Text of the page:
Regional startups shine as 2019 breaks investment records

SOURCE: Forbes Middle East


Last year marked a record year for startups, with key indicators including the number of investments, number of exits, and the total number of investors investing in MENA-based startups hitting new highs. According to the 2019 MENA Venture Investment Report by MAGNiTT, a regional startup platform, the number of investments in MENA-based startups was up 31% from 2018. 2019 also saw 564 investments in MENA-based startups amounting to $704M in total funding, up 13% compared to 2018, excluding previous mega-deals in Souq & Careem, the report adds.

MAGNiTT CEO, Philip Bahoshy, attributes the heightened activity to the sheer increase in the number of startups in the region being established that are also seeking investment. “You are seeing more international and regional investors than ever before that are looking to deploy capital. It is also becoming easier for companies to set up their businesses in different geographies. As exits continue to grow, you see more paths to growth and success, which makes it more interesting for investors to commit money to,” Bahoshy adds.

 

Regional standouts

With its large market size, Egypt has seen a steady increase in the number of investments over the last few years. In 2019, the country surpassed others to rank first by the number of deals across MENA for the first time – 25% of all deals. The UAE maintained its historical dominance as the largest recipient of total funding (60%) thanks to continued government support, corporate venture interest, and growing investor appetite for startups headquartered in the UAE.

However, the landscape continues to evolve and other ecosystems are beginning to emerge. A good example is Saudi Arabia, the fastest-growing ecosystem across MENA, which now ranks third in both the number of deals and total funding in the region.

Saudi Arabia’s Vision 2030 ranks SMEs’ growth as one of its key pillars, Bahoshy observes. “There is a concerted effort across the whole of the government, as well as the private sector, to boost entrepreneurship and innovation.”

“Saudi Arabia benefits from a much larger population, large geographical area and a focus on digital transformation. This is the perfect environment for startups to flourish. We anticipate that this growth (in Saudi Arabia) will continue to accelerate, especially when you see announcements like Jada, a $1.07 billion fund of funds by Saudi’s PIF that seeks to invest in startups and SMEs,” Bahoshy adds.

This public-sector support is evident all across the region. “Many of the governments across the region are focusing on digitalization, entrepreneurship and innovation. As governments look beyond natural resources to grow their economies, it's only natural that startups are seen as a solution for diversification and economic growth. Therefore, money is being invested in startups to achieve this goal,” says Bahoshy.

 

Exits

Last year saw more exits take place than ever before across MENA, at 27. Uber’s $3.1B acquisition of Careem became the first unicorn exit in the MENA region.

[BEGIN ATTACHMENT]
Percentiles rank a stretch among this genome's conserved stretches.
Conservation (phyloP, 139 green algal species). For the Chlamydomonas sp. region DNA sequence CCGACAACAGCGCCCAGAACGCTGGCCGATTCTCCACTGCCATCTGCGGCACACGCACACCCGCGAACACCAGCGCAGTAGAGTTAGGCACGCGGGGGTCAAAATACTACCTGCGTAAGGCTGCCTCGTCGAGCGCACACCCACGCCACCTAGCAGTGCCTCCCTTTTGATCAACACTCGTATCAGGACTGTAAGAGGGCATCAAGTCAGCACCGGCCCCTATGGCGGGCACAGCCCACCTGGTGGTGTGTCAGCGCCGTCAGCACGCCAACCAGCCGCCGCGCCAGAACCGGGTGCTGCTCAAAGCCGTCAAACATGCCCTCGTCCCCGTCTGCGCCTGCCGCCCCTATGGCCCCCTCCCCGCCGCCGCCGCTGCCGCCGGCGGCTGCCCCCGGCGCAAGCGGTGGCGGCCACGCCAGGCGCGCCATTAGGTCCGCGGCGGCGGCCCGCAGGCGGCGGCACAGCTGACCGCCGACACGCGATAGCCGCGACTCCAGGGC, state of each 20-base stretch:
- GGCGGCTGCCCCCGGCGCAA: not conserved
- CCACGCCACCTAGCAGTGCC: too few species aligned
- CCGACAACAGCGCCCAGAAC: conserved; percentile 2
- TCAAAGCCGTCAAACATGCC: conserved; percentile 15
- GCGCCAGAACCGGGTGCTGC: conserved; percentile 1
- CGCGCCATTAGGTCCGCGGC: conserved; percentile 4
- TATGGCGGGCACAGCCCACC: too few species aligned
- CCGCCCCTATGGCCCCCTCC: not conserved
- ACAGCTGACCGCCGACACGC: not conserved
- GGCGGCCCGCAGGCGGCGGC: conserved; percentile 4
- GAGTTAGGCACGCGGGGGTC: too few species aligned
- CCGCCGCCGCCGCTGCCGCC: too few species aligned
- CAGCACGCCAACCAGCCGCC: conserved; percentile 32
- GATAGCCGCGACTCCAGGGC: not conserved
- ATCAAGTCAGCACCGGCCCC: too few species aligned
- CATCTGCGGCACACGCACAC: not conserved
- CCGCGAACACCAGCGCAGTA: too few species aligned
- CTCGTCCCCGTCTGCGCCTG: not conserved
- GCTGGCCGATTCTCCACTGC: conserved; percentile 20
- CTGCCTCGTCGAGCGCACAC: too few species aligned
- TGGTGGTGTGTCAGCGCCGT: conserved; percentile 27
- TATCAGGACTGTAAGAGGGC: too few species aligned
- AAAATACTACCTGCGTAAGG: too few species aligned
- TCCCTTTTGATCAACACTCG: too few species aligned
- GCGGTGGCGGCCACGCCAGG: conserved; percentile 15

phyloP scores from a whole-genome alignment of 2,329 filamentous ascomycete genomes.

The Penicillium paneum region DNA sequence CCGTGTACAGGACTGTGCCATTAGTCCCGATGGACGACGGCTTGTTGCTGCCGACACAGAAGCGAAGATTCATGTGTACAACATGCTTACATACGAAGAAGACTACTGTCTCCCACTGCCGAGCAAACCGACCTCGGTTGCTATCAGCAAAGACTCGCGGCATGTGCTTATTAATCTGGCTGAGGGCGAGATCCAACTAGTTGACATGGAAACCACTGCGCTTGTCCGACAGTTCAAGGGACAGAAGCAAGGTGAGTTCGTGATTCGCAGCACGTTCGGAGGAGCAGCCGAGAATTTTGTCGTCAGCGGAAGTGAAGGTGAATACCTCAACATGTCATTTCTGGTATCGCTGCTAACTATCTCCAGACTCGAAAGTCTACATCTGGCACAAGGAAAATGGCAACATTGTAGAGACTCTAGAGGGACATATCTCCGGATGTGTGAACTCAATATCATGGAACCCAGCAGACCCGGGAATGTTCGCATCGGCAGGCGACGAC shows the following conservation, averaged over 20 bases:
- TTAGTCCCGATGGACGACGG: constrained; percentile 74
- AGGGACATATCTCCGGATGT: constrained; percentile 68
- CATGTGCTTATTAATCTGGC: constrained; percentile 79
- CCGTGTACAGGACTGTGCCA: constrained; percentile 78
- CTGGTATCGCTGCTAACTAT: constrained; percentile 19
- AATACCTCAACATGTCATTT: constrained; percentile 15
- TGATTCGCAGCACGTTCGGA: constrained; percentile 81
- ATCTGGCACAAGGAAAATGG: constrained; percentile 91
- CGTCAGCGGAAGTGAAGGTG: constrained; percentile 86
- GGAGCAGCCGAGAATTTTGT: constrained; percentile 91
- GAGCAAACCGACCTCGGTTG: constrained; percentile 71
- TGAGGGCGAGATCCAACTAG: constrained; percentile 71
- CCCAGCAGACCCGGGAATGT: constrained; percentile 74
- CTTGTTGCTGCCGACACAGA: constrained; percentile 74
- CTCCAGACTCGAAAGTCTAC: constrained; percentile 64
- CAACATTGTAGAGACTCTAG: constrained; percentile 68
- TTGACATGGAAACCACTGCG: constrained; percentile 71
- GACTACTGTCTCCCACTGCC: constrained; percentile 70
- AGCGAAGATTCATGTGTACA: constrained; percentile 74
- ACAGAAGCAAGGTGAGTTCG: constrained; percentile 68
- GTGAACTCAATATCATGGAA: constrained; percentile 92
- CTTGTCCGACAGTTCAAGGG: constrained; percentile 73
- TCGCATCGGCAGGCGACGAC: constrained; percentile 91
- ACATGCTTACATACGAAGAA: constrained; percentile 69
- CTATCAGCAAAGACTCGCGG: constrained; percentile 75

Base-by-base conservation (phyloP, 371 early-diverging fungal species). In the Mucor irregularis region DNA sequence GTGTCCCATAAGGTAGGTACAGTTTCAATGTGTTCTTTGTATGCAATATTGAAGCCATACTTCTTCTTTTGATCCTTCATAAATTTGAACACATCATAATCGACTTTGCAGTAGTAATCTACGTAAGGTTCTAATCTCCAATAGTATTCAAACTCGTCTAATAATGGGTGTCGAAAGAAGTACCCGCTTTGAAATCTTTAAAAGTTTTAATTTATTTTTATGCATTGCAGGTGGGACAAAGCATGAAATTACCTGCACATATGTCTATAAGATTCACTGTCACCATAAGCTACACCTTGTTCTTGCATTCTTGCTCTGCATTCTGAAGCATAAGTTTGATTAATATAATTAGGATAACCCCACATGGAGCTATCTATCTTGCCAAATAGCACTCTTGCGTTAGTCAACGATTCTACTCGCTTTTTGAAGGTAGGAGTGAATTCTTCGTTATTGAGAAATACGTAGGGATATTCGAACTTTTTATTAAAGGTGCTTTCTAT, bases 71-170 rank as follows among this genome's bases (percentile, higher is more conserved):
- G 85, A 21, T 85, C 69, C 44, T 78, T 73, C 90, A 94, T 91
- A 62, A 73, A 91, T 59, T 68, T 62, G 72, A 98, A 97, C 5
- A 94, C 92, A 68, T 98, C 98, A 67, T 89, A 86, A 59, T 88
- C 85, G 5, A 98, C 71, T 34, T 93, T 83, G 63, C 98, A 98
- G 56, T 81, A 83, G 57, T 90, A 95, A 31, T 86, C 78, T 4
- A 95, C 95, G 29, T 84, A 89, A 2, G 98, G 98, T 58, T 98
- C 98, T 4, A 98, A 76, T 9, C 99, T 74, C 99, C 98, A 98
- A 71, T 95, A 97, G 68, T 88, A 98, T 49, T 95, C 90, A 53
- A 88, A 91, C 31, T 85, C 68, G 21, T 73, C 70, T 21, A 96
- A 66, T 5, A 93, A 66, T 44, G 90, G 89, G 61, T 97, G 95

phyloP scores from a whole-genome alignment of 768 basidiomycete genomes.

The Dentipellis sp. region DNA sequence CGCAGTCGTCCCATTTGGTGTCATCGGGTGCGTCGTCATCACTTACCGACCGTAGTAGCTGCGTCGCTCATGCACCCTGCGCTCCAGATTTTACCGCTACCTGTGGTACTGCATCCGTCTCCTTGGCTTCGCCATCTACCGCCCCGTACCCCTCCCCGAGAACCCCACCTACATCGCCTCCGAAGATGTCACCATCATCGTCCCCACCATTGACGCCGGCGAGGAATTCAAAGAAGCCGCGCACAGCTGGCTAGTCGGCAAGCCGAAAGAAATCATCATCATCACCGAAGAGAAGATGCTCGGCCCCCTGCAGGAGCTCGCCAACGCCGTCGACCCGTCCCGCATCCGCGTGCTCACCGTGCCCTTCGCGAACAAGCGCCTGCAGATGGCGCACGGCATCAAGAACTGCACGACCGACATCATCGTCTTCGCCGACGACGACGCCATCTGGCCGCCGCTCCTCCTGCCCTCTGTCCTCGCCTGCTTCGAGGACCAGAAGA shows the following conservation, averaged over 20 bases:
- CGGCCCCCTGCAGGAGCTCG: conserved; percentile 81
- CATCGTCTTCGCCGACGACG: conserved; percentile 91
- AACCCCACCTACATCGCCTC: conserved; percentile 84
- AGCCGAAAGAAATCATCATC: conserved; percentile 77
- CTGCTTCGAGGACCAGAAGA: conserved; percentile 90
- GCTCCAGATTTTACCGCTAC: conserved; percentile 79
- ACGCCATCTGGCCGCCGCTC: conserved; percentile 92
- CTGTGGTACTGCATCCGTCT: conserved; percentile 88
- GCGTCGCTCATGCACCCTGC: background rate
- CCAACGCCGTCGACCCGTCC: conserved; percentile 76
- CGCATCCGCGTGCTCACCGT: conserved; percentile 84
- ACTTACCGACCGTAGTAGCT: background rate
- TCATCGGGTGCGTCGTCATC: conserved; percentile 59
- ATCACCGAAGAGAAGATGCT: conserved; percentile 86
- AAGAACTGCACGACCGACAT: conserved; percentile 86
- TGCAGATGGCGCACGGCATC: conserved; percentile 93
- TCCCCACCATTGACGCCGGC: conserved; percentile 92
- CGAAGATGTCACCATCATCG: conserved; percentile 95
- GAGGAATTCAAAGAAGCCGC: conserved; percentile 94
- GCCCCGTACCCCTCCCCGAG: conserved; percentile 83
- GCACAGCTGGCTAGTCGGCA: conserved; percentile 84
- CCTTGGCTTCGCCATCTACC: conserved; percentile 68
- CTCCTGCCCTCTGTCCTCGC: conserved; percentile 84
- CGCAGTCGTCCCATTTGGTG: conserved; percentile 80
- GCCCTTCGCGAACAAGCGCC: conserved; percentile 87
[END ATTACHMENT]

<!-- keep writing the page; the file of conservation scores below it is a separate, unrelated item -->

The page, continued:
As more startups are created in different types of industries, a few outcomes emerge, Bahoshy observes. First, several industries in the region, including e-commerce and transport, are heavily fragmented, and investors and startups are looking to consolidate so they can compete at a regional level, if not at the international, level.

Secondly, corporates are starting to become more interested in the entrepreneurship space and looking to acquire startups as they become more digitalized. Third, as the Middle East sees more success stories such as the acquisition of Careem by Uber as well as of Souq.com by Amazon, international investors, corporates and large multinationals begin to look at the Middle East as a new opportunity to build a geographical expansion to the MENA region, Bahoshy adds.

Indeed, a record of 212 institutions invested in MENA-based startups in 2019. The average ticket size was up by 7% across all deals in 2019. Moreover, 2019 saw the emergence of non-traditional tech investors such as corporates, PEs, family offices and asset managers, which saw a 39% increase from last year. 2019 also saw an increase in international investor participation. A quarter of all entities that invested in MENA-based startups were based outside of the MENA region, marking a new record high.

Bahoshy notes many of the top-funded startups in the region solve basic infrastructure issues, using technology to digitalize them. The delivery and transport industry accounted for the highest amount of funding of any industry at 19%, as bus transportation startups such as Swvl ($42M) and trucking startups such as TruKKer ($23M) raised sizable funding rounds.

FinTech retained its top spot in 2019 and accounted for 13% of all deals, according to the MAGNiTT report. About half of all deals in FinTech last year were in the payments and remittances space, leveraging the large expat population in the region.